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Dale's Cob Bench Restoration Project – Remaking to Survive Wet Climate  RSS feed

 
Dale Hodgins
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Location: Victoria British Columbia-Canada
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Dale's Cob Bench Restoration Project – Remaking to Survive Wet Climate

I hadn't taken much notice of this bench in several years, since it's in a spot where I often drive by but seldom walk. I thought it was covered in ferro cement or stucco. I walked by it yesterday and immediately realized that it was cob and that without serious intervention it would be a mud pile within a couple of years.

It is only about 6 years old, but has seen no maintenance at all. Many of the features were added without regard to drainage. In this climate unprotected cob can go bad quickly. Poor design exacerbates cob's vulnerability. The better surfaces that aren't eroded as badly are rather hard and whitish, so I think it may have had some whitewash in the beginning. It is currently absolutely saturated. The top of the back rest is flat and water that soaks in there has sprung out near the base.

I plan to fix this mess as soon as the weather breaks in the spring. For now, it is to be protected from rain with a tarp.

These pictures show a broad view of the extent of the damage.

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Dale Hodgins
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Posts: 6704
Location: Victoria British Columbia-Canada
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The bench belongs to the area's largest volunteer organization and I've been promised lots of help. I'm volunteering my time. The organization is buying the lime putty materials and pigments, so it won't cost me anything. This should leave me with enough money to get my head examined.

The worst area is the top of the back rest on the windward side. The last photo shows a weep hole that drains water that was absorbed elsewhere.

Before we get to weather coating it, the badly washed out areas will be excavated and re moulded to shapes that run water. The back of the head rest will be first carved off a bit so that it slopes toward the rear and then it will be built up at the front until about a 30 degree slope is achieved. This will reduce the splashing which is eroding the arm rests. I plan to remove some of the pebble and glass embellishments. Someone put in many hours installing little glass tiles which have mostly flaked off of the back rest. Rather than try to restore detail, most embedded items will be scraped off and the holes filled.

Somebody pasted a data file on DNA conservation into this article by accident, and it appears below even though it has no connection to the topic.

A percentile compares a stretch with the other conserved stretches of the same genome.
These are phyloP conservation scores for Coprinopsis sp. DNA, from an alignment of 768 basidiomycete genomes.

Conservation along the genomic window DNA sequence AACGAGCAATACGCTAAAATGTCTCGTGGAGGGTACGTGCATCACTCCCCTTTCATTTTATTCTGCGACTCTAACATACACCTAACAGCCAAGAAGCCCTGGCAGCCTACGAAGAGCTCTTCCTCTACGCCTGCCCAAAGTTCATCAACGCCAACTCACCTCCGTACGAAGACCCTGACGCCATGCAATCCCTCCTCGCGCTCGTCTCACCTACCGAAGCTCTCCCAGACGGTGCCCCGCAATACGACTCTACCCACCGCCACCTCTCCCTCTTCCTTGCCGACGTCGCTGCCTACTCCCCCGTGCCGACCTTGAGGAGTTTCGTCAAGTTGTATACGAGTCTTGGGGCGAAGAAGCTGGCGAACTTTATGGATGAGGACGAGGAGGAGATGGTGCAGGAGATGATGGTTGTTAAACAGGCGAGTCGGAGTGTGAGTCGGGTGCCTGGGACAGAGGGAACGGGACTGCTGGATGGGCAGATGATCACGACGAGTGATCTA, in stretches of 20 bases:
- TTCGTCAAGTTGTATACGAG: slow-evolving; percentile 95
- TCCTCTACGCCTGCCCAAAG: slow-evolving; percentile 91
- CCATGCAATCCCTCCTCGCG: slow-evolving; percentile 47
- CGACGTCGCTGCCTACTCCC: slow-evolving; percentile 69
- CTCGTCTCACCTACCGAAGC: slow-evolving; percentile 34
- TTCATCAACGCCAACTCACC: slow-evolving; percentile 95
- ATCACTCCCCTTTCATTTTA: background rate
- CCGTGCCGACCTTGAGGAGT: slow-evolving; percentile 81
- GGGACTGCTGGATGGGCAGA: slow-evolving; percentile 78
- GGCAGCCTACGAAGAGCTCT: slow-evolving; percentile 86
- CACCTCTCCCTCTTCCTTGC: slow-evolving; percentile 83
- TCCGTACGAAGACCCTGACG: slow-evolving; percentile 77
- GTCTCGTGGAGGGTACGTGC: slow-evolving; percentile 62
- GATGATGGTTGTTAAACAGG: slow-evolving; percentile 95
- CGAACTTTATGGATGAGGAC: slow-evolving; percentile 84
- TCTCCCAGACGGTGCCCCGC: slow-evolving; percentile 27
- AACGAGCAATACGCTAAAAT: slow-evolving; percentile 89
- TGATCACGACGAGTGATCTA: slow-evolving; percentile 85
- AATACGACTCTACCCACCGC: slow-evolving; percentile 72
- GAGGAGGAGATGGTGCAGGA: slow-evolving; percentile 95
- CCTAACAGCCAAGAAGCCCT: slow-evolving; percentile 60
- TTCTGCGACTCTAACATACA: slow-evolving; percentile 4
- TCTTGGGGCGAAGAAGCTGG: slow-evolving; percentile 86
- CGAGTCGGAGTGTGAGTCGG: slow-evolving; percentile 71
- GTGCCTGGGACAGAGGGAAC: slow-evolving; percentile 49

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In order for the bench to still look quite artistic, we're going to have someone paint it with coloured lime paints that are compatible with the weather coating. Their work will be regularly covered over(every few years) whenever maintenance is required. So the bench will be a temporary canvas where volunteers can display their artistry.

The activity director is confident that she will have no problem finding willing participants. A design contest will determine which individual or group does the next set of murals. No carving into the cob will be permitted except with my approval and the existing sea creatures must remain and be well integrated into future designs. I could see a sailboat, kelp beds, sunset, killer whale, seals, rocks and sea bird murals blending well with what already exists. All of this lime paint will serve to protect the bench. From time to time, I'll pop by and use a little of the base colour to nip maintenance issues in the bud. Once a set of murals has seen better days it will all be whitewashed over unless it is very popular and the artists are willing to go over it again. Otherwise a fresh canvas will await another set of artists.

When the bench was originally done, I'm told that the original artists didn't want anyone making changes. They and everyone else failed to look after it, so now I will decide how all of their hard work looks into the future. The hands off approach failed miserably. I think this new approach could preserve the bench for 20 years or more --- if it survives this winter.

I've never restored cob before and welcome technical advice on how to patch it up.

Thank you: Dale Hodgins


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Dale Hodgins
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Location: Victoria British Columbia-Canada
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I met one of the original builders on the 23rd. She lives on a property that contains about 30 cob structures ranging from 4 well built and maintained houses to garden buildings that were built too close to the dirt with inadequate roof overhang. Most are repairable with a few tweaks while a few are pretty far gone and some would require a total redesign of the roof to attain long term durability